January 6, 2016 / 9:27 AM / 4 years ago

Factbox: U.S. Environmental Protection Agency cases against automakers

(Reuters) - The U.S. Justice Department has sued Volkswagen AG (VOWG_p.DE) for allegedly violating environmental laws in a case that could cost the German automaker tens of billions of dollars.

Such lawsuits are typically settled at a fraction of the maximum penalty. The civil lawsuit was filed on behalf of the U.S. Environmental Protection Agency (EPA).

The following are outcomes of past cases brought by the EPA against car and truckmakers:

HYUNDAI AND KIA

2014: South Korea’s Hyundai Motor Co and affiliate Kia Motors Corp paid a $100 million civil penalty, the highest fine to date for violations of the Clean Air Act. The penalty was based on their sales of more than 1.2 million vehicles that collectively would emit approximately 4.75 million metric tonnes of greenhouse gases in excess of what the automakers certified to the EPA. They also forfeited emissions credits equivalent to their excess emissions estimated to be worth more than $200 million and promised to spend approximately $50 million on measures to prevent any future violations.

TOYOTA

2003: Japan’s Toyota Motor Corp settled a case with the EPA and the Justice Department, which had sued it for about $58 billion for violations of the Clean Air Act involving 2.2 million cars. Toyota was accused of having a diagnostics system that failed to provide drivers with a timely alert about problems with the treatment of emissions. Toyota had to pay a fine of $500,000 and bore the costs of modifying school buses and other remedies. The total cost to Toyota was about $34 million.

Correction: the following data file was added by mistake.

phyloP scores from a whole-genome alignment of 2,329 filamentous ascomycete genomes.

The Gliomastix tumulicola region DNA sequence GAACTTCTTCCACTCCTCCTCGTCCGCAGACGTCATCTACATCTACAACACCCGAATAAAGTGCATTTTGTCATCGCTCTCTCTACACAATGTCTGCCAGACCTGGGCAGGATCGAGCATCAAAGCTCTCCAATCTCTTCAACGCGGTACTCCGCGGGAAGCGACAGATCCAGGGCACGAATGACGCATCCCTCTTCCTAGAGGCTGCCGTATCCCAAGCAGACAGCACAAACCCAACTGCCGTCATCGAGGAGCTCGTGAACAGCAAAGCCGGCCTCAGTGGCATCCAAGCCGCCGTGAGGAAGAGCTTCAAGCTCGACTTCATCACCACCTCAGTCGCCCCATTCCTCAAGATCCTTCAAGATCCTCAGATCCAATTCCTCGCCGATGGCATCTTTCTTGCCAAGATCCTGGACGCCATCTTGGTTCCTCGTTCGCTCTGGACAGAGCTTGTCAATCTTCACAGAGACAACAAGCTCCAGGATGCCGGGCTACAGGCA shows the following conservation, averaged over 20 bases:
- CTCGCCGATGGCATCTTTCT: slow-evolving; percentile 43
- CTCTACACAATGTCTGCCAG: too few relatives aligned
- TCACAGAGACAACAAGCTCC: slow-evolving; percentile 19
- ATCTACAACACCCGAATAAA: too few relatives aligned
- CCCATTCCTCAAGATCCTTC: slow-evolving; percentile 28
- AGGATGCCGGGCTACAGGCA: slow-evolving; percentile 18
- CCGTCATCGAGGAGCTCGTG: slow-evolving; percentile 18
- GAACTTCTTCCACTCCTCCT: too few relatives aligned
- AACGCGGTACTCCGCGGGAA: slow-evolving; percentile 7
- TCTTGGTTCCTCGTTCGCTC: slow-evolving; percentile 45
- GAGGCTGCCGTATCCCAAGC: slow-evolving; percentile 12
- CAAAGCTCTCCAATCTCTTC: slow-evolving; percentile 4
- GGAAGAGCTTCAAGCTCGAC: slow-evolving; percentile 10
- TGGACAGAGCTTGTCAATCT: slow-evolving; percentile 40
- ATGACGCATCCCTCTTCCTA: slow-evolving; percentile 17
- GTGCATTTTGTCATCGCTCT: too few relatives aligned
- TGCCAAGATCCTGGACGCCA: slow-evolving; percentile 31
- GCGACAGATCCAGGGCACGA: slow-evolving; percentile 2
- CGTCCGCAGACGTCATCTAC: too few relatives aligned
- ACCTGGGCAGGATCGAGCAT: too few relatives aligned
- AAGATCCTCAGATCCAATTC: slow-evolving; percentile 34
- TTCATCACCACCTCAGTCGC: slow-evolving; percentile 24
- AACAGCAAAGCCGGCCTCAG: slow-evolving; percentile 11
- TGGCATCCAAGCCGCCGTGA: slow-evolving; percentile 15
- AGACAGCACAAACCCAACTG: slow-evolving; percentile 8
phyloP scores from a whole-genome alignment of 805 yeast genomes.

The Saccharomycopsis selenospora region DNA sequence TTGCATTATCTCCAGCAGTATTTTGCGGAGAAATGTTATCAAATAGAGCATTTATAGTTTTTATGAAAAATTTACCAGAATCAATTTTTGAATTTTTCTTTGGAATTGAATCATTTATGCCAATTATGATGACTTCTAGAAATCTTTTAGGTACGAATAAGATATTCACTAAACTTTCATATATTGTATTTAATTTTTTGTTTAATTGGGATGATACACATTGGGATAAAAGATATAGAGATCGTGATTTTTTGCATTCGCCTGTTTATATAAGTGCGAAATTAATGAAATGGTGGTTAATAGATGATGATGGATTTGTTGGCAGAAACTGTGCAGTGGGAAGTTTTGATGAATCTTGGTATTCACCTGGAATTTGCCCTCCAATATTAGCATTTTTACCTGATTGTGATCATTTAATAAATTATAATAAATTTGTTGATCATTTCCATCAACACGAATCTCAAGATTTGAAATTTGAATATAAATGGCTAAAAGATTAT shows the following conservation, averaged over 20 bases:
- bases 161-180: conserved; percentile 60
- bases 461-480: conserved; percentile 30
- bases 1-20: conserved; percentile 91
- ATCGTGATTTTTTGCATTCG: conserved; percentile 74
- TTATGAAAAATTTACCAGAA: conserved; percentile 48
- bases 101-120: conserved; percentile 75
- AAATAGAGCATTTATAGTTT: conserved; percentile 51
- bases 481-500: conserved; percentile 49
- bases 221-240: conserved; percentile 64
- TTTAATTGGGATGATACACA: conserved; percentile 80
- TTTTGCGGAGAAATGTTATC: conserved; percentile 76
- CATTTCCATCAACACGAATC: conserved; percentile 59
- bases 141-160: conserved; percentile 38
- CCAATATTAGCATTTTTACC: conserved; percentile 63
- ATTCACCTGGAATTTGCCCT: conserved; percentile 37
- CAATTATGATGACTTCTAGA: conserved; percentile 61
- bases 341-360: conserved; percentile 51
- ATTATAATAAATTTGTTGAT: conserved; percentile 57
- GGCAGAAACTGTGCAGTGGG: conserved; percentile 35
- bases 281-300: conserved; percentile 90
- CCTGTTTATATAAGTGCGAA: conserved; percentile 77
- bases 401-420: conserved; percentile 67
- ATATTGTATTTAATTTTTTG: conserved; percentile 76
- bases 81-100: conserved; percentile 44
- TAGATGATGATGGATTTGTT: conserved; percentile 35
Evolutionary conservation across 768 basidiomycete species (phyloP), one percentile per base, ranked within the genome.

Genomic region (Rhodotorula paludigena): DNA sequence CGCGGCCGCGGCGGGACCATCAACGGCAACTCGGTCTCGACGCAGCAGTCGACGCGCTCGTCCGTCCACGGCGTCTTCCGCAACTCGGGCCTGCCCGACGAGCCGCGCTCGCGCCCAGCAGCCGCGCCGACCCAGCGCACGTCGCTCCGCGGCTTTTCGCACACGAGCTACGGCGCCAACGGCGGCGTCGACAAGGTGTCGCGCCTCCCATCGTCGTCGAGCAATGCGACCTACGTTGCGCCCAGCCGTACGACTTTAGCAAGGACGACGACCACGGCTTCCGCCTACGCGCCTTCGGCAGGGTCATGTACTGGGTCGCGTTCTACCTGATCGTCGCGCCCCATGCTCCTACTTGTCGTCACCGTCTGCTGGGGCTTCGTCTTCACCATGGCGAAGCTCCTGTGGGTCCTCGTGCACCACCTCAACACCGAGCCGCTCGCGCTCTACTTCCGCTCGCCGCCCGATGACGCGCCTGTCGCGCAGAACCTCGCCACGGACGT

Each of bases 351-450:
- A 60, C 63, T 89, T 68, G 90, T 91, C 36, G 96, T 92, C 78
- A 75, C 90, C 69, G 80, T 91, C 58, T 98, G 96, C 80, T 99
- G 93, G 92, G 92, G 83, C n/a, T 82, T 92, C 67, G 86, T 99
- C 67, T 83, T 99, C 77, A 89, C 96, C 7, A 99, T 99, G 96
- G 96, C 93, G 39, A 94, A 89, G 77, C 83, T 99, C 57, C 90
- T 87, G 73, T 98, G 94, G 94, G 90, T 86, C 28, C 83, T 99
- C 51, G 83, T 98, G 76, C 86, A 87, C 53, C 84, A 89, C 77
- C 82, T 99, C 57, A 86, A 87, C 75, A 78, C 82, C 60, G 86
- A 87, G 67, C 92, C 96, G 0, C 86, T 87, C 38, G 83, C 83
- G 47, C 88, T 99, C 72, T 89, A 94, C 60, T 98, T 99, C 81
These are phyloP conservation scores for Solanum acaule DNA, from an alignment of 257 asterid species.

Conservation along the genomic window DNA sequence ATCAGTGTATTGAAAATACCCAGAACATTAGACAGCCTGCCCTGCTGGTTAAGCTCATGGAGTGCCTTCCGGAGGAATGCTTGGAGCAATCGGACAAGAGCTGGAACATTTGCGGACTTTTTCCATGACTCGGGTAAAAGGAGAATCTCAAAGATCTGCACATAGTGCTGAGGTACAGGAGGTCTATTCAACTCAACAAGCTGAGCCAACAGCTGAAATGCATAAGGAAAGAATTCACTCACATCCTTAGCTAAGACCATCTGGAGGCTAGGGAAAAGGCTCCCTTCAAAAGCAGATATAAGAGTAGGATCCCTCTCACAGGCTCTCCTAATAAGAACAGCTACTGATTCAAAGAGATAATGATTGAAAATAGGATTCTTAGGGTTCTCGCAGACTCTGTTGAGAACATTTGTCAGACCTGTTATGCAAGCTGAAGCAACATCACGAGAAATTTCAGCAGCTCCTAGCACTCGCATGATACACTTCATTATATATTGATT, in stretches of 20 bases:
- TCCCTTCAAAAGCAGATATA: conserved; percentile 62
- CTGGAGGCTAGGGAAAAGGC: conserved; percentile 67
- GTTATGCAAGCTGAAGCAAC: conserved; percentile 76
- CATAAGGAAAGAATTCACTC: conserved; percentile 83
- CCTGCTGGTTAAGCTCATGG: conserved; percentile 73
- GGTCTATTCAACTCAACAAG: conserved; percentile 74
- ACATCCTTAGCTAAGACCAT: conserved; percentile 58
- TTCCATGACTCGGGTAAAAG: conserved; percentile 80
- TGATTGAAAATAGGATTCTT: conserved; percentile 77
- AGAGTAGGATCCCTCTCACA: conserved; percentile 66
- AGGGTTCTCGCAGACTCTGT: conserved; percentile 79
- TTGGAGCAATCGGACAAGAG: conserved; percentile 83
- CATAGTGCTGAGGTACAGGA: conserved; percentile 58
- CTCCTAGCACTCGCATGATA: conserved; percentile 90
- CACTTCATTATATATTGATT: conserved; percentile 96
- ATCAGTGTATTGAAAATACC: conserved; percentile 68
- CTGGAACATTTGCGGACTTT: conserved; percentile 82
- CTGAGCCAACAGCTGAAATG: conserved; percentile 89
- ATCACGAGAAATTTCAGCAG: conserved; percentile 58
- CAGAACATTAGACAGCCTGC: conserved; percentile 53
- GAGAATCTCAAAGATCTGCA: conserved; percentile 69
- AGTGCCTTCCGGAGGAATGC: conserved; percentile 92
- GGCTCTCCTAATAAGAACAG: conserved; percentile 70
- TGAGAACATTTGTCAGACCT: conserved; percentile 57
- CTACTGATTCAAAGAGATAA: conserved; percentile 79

TRUCKMAKERS

1998: Seven truckmakers spent a total of more than $1 billion to settle a case with the EPA. Caterpillar, Cummins, Detroit Diesel, Mack Trucks, Navistar, Renault and Volvo were accused of having installed defeat devices in 1.3 million diesel engines. The truckmakers paid a fine of $83.4 million plus costs of more than $850 million for recalls, modernization of old engines and the rollout of new engines.

HONDA

1998: Japan’s Honda Motor Co Ltd was accused of deactivating misfire monitoring devices in 1.6 million cars. It settled with the EPA at a cost of $267 million, including $250 million for extended guarantees and services and a fine of $12.6 million.

FORD

1998: Ford Motor Co spent $7.8 million to settle a case with the EPA, including the payment of $2.5 million in fines. Ford had been accused of installing defeat devices in 60,000 Econoline vans to cut fuel usage, with the result that nitrogen oxide emissions limits were clearly exceeded when driving at high speed.

GM

1995: General Motors settled a case over illegal software allegedly installed in 470,000 Cadillacs at a total cost of $45 million. GM paid a fine of $11 million to the EPA and spent $25 million on a recall. The defeat devices caused carbon monoxide emissions measuring three times the legal limit, according to the EPA.

Reporting by Hans Seidenstuecker; additional reporting by Rory Carroll in San Francisco; writing by Georgina Prodhan; editing by Tom Brown and David Clarke

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